Experiencing Deja vu? No, not that place and get your mind out of the gutter. The Mariners rolled out the same batting order as yesterday. As best I can tell, this is the second time the Mariners have rolled out the same line-up in back-to-back games since April 3 and April 5. The reason for that was the game on April 4 in Oakland was “rained out” and the A’s juggled their rotation a little.

Is this a big deal? Not really.

I know some people are big proponents of having the same line-up every day. But the way the 25-man roster is constructed and with better statistical and situational knowledge available, the days of rolling out the same line-up or batting order 50 times in a season is gone.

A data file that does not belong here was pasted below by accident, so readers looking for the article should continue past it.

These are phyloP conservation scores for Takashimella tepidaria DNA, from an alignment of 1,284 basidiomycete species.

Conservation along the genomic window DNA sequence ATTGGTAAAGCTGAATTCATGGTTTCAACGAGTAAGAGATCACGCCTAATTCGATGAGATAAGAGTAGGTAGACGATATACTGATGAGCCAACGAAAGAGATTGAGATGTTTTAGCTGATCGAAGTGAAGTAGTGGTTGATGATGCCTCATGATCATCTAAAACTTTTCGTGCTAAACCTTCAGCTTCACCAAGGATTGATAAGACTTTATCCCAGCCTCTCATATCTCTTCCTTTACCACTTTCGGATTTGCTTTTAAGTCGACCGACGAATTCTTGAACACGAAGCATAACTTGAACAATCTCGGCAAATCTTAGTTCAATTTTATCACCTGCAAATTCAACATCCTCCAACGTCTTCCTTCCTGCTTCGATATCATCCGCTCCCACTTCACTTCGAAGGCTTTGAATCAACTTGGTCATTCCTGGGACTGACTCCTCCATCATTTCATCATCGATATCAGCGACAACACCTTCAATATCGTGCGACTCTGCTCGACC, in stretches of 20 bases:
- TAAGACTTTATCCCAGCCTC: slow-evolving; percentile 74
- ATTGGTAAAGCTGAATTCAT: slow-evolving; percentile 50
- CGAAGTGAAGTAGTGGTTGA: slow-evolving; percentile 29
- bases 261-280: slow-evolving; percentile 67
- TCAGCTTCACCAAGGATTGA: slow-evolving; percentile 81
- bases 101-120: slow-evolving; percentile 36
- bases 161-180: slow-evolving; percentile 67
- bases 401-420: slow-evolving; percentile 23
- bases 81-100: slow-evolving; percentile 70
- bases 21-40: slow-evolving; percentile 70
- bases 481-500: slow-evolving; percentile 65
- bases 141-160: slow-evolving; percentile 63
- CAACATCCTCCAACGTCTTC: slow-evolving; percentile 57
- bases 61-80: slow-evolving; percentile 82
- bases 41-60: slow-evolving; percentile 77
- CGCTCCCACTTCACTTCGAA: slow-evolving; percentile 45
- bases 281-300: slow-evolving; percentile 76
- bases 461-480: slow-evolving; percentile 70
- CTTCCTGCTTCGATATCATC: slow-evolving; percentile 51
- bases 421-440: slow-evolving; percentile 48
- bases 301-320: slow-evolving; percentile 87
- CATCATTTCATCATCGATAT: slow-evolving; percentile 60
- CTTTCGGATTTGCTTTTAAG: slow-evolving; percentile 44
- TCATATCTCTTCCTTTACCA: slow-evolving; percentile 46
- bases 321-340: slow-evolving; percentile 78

Some of you may have noticed that Nick Franklin wasn’t in the starting line-up today for the Rainiers’ afternoon game  in Las Vegas and thought maybe he was en route to Seattle to replace Brad Miller. He is not. At least, not yet. Franklin actually appeared in the game, pinch-hitting in the ninth.  Box score: Rainiers BOX 05.13.2014

I’m not sure if it was a scheduled rest or he was benched from the night before. Franklin was removed from the game last night after making mental mistake following his second error of the game. There has been some concern with Franklin’s lack of focus and effort in the field of late. The Rainiers coaching staff has been frustrated some mental lapses in the field and on the bases and manager Roy Howell met with Franklin two days ago discuss these issues. A day later, he was pulled from the game.